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Almost everyone I know is a bit grumpy at the moment. Kind of over it. Just done

A gorgeous Easter weekend here in West Michigan definitely helped, but the semester still has miles to go before it sleeps. Sleep being the word most on our students’ (and let’s be honest, the faculty’s) mind. Don’t get me wrong: in canceling our spring and Easter breaks, our administration and campus COVID-19 taskforce made exactly the right decisions to keep our campus community safe and able to continue learning together in person. I’m so grateful for all the hard work by everyone that has kept us on-campus and in the classroom (and that includes the hard work of the students themselves). 

That can’t be under-estimated as an achievement but doing the right thing does have a cost. Last week I was chatting with a faculty friend–a heavy lifter if ever there was one–and we agreed that fatigue was making everyone a little more snappy—whether legitimately or because graciousness reserves were drawing low. And we talked about what might be joy-giving as a way to refuel.

I suppose it’s lucky, then, that it’s National Poetry Month since poetry as a genre helps us both to slow down and to focus. My dear comadre and colleague, Jane Zwart, is my very favorite contemporary poet, in part because of her sheer inventiveness with language, in part because her angle of vision is always revelatory. I never quite see the world the same way after I’ve seen it through one of her poems—and she does it with her characteristic wry honesty. However you’re feeling this morning, I hope this poem brings you some joy-fuel and new modes of apprehending all that surrounds you. Encouragement for the journey that still stretches before us.

"On Beauty and Being Just"
by Jane Zwart
It is possible that I have been unfair
to them, the flamboyants:
to opals, to abalones, to moths
more phosphorescent
than any eyeshadow I’ve worn—
because who knows?

Maybe the painted bunting
would willingly trade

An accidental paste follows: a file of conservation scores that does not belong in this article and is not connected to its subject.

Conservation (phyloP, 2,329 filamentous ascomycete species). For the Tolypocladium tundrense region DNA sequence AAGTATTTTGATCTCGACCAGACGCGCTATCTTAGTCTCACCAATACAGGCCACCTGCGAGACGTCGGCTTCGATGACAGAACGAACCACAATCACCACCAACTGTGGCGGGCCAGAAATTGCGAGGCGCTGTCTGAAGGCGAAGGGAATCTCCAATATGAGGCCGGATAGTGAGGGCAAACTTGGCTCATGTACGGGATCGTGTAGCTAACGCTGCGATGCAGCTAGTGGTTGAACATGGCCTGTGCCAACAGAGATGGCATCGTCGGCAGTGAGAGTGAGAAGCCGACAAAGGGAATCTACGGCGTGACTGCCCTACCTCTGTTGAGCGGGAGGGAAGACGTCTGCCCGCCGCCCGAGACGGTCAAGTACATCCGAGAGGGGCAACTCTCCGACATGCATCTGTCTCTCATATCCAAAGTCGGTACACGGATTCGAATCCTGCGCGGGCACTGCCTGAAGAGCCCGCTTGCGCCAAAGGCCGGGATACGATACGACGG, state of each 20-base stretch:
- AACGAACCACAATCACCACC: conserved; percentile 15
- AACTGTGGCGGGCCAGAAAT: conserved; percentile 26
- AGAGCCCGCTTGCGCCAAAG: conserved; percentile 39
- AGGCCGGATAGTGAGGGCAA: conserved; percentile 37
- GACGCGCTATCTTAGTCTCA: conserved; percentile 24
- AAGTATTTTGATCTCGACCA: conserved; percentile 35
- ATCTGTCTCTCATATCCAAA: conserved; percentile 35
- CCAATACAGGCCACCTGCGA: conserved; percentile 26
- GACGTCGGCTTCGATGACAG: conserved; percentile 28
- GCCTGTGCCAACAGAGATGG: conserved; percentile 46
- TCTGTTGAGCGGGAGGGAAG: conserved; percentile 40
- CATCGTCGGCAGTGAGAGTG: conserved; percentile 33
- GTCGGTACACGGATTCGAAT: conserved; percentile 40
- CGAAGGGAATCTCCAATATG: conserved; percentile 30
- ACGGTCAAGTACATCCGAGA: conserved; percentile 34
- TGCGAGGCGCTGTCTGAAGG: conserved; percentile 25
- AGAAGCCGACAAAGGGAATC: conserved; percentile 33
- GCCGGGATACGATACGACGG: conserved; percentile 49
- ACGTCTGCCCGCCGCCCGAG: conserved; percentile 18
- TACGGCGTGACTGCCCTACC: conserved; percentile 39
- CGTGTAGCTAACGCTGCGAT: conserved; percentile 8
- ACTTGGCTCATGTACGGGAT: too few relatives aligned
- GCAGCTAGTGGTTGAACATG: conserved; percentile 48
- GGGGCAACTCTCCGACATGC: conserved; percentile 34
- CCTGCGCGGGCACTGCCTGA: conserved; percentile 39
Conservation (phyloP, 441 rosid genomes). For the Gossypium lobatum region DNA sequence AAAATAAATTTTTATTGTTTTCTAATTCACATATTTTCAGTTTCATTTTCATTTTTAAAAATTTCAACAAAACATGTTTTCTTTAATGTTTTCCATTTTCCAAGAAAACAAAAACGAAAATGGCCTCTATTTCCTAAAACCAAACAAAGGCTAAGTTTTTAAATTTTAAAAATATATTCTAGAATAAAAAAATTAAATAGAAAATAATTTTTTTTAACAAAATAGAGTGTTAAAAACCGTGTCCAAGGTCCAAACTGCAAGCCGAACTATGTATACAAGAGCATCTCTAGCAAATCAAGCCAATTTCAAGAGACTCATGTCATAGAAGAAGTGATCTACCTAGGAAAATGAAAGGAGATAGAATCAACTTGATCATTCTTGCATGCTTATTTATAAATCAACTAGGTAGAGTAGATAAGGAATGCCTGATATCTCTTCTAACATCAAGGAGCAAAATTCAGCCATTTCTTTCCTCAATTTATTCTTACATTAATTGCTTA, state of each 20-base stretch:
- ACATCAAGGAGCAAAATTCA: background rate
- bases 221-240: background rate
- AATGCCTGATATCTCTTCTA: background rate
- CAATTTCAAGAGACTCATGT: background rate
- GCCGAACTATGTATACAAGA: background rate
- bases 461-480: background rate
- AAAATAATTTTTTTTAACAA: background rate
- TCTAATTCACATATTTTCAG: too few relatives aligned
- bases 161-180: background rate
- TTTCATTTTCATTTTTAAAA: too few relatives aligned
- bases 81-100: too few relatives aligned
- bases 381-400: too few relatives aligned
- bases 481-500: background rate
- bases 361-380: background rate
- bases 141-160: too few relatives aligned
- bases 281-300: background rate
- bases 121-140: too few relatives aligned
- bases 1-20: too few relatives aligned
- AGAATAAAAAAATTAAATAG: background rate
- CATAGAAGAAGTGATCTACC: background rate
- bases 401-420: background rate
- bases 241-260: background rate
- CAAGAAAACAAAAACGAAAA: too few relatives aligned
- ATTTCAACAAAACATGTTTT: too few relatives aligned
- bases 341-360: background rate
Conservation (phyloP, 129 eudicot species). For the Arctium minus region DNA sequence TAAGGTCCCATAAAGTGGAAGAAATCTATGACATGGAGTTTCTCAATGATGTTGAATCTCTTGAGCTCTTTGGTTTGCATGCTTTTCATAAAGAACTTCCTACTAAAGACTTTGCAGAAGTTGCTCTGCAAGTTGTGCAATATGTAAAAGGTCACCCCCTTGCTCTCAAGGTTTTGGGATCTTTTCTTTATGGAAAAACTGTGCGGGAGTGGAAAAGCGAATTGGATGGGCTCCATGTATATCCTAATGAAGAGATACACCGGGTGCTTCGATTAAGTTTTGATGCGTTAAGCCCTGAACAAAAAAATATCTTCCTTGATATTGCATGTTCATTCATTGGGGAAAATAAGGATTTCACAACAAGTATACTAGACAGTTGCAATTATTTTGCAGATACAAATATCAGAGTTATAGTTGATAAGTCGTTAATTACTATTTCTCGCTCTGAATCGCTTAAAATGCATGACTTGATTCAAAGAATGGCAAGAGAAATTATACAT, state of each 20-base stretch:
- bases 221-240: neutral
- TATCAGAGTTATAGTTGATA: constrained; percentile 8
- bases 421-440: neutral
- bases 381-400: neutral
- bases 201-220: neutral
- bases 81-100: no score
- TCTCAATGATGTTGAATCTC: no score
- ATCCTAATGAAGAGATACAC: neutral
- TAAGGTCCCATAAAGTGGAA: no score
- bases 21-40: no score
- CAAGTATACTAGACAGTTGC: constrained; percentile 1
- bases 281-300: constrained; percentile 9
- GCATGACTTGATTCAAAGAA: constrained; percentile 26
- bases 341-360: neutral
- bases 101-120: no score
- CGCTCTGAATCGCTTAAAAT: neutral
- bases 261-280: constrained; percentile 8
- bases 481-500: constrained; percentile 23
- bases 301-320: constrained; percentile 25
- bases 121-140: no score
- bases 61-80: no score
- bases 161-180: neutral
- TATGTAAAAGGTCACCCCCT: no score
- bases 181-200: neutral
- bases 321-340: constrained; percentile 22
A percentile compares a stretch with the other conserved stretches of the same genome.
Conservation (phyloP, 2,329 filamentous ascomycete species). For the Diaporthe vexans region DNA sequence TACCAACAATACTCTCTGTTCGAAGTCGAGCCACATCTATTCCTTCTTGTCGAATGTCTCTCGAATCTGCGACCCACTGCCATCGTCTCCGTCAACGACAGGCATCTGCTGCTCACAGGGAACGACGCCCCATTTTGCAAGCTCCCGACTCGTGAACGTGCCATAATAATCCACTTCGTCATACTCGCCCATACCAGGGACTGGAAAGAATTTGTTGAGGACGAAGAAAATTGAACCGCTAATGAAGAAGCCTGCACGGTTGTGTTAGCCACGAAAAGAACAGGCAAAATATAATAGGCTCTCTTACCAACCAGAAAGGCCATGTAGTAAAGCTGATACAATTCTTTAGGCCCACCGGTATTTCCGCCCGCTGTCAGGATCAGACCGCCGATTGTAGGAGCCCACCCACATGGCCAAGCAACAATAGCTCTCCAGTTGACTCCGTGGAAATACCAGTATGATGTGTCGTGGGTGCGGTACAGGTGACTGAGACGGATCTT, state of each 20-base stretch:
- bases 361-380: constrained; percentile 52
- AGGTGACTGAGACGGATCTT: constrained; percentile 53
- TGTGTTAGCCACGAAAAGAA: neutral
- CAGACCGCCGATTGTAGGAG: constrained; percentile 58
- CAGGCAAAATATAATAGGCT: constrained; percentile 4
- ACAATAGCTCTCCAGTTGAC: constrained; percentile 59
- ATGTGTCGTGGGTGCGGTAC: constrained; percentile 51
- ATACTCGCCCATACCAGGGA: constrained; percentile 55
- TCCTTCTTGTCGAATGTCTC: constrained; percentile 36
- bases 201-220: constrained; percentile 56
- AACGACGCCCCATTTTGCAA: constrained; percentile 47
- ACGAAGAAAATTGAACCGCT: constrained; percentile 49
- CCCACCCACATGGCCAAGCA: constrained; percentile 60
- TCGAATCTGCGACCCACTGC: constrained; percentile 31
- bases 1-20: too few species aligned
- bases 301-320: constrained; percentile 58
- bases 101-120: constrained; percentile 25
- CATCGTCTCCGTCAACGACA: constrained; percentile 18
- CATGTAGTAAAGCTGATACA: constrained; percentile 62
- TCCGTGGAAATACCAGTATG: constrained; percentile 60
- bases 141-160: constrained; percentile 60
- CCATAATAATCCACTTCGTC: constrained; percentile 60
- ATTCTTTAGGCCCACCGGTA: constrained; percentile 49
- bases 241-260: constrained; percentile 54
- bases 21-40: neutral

his layered, paint-by-number capes
for the robin’s rusty apron. Maybe
the hibiscus is not a satellite dish
tilting on its stem to overhear
the praise of passers-by
but an umbrella mortified
that day has left it open
in a narrow place to dry. Maybe
the Northern Lights’ magic
is static, escaped photons
from the cupped palm of a modest
earth, smoothing her skirt.

. . .

But there, too, I have been unjust,
asking the bird to disavow
his jaunty beauty, rose mallow to flower
rue. Wanting to be fair—

let me trade it for plain
delight. Let me quit shaming
the flame-like things
or, at least, let the wind
unwinding its argon sarong
not mind the likes of me. 

This poem originally appeared in 32 Poems, Volume 18.1, Spring/Summer 2020

Jennifer L. Holberg

I’ve taught English at Calvin College since 1998–where I get to read books and talk about them for a living. What could be better? Along with my wonderful colleague, Jane Zwart, I am the co-director of the Calvin Center for Faith and Writing, which is the home of the Festival of Faith and Writing as well as a number of other exciting endeavors. Given my interest in teaching, I’m the founding co-editor of the Duke University Press journal Pedagogy: Critical Approaches to Teaching Literature, Language, Composition and Culture (and yes, I realize that that is a very long subtitle). As an Army brat, I’ve never lived anywhere as long as I’ve now lived in Grand Rapids, a city I've come to love. I count myself rich in friends and family. I collect cookbooks (and also like to cook), listen to all kinds of music, and watch all manner of movies and tv shows. I love George Eliot, Jane Austen, Marilynne Robinson, Dante, E.M. Delafield, Tennyson, Hopkins, and Charlotte Bronte (among others). And I used to have a bumper sticker on my car that said: “I’d rather be reading Flannery O’Connor.” I don't have the car anymore, but the sentiment is still true.

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